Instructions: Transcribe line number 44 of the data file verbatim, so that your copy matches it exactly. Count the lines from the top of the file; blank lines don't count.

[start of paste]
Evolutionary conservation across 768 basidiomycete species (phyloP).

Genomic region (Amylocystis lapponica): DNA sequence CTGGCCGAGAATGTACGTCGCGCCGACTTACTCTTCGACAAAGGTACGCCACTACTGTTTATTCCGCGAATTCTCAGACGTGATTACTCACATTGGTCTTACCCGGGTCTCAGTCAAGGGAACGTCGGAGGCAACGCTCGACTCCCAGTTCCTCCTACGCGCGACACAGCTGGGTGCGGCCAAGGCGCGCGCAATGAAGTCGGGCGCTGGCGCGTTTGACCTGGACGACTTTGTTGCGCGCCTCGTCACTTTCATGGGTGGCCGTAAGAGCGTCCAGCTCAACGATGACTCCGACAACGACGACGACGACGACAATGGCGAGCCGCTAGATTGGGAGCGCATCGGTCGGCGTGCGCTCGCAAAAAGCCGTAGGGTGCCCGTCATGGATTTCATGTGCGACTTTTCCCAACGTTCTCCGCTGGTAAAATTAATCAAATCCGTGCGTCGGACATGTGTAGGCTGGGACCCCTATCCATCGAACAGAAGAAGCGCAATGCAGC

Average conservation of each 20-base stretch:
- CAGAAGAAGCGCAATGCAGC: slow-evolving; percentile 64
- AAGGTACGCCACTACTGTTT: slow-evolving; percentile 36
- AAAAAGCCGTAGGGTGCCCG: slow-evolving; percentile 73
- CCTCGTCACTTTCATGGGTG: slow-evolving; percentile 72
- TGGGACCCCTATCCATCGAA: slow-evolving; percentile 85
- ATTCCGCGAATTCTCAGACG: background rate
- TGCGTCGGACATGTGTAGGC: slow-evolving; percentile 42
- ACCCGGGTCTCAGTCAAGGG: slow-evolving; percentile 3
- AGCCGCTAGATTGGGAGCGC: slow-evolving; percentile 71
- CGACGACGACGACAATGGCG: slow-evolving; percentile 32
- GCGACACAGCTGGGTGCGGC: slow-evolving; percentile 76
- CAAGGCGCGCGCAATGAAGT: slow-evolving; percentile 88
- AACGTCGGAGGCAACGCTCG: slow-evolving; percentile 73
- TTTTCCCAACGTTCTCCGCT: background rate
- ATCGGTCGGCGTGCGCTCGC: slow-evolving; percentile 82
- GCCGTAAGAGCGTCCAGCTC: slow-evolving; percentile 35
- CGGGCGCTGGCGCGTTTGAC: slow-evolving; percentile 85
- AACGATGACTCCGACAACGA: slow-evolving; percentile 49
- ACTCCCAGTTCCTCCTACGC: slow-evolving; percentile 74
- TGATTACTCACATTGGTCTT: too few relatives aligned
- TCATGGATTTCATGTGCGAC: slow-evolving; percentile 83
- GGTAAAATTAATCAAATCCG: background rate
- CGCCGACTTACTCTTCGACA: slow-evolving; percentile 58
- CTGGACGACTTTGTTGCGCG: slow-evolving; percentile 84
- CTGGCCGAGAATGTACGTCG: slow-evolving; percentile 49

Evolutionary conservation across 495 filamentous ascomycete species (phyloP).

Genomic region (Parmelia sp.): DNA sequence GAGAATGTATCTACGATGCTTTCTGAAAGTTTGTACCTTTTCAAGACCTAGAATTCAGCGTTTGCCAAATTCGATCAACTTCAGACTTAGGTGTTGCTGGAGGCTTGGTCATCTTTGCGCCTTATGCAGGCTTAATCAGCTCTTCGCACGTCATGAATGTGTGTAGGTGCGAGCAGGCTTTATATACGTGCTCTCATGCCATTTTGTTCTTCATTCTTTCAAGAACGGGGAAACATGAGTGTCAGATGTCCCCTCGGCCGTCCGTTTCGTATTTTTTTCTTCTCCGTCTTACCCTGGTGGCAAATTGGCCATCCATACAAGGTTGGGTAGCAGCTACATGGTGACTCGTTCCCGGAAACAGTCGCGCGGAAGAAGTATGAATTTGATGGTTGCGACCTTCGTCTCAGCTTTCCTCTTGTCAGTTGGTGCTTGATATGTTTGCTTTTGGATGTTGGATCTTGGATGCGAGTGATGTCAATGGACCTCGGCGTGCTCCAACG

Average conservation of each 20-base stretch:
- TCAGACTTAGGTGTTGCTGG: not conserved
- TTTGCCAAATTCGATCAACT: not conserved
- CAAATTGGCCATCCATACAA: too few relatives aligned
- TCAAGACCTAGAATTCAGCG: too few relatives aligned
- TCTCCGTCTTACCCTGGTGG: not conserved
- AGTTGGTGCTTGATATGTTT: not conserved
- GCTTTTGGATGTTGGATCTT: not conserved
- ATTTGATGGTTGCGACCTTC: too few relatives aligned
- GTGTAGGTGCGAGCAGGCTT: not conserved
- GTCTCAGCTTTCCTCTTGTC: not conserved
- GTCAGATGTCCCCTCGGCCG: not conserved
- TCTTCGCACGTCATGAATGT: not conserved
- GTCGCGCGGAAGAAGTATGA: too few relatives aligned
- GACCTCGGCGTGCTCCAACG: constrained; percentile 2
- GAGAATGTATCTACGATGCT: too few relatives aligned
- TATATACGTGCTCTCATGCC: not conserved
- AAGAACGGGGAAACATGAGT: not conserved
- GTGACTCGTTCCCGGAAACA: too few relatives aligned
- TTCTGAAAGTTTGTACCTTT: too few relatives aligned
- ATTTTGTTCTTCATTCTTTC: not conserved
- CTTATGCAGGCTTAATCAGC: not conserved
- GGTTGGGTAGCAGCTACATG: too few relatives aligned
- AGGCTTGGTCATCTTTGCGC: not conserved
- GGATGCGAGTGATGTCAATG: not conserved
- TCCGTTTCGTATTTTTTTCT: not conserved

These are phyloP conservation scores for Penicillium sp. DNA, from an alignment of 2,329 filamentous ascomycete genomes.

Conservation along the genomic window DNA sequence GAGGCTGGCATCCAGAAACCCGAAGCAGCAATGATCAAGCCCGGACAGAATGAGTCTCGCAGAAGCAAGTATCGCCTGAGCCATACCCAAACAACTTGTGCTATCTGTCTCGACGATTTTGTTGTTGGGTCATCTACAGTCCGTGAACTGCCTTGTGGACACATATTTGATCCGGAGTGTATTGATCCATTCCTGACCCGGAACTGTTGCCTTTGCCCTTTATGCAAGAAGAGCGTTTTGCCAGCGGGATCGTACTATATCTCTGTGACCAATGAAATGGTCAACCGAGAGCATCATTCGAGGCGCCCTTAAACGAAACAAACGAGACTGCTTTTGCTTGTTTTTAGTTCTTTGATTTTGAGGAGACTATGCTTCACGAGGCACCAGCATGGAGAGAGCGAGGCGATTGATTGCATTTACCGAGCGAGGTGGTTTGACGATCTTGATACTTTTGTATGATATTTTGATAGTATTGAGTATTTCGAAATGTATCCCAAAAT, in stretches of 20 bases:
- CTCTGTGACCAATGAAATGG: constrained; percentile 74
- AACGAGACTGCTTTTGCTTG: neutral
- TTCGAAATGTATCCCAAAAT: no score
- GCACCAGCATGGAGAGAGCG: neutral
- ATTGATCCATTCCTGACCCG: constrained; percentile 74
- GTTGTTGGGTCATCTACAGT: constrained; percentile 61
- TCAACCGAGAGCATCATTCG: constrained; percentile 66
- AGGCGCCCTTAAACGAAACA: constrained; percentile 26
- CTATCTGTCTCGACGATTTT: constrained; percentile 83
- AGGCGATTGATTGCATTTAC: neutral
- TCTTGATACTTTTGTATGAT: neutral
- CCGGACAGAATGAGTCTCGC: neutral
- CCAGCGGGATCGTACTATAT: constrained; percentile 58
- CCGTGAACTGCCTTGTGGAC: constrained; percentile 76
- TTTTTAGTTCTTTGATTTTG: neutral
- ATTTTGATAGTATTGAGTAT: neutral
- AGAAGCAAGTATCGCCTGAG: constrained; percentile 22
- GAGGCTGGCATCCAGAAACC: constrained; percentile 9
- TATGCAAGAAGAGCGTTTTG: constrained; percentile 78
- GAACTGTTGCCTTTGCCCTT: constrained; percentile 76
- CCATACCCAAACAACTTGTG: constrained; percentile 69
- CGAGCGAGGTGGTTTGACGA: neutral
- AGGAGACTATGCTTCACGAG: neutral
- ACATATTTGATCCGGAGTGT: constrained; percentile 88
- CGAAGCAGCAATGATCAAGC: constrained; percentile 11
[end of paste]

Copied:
- GTCGCGCGGAAGAAGTATGA: too few relatives aligned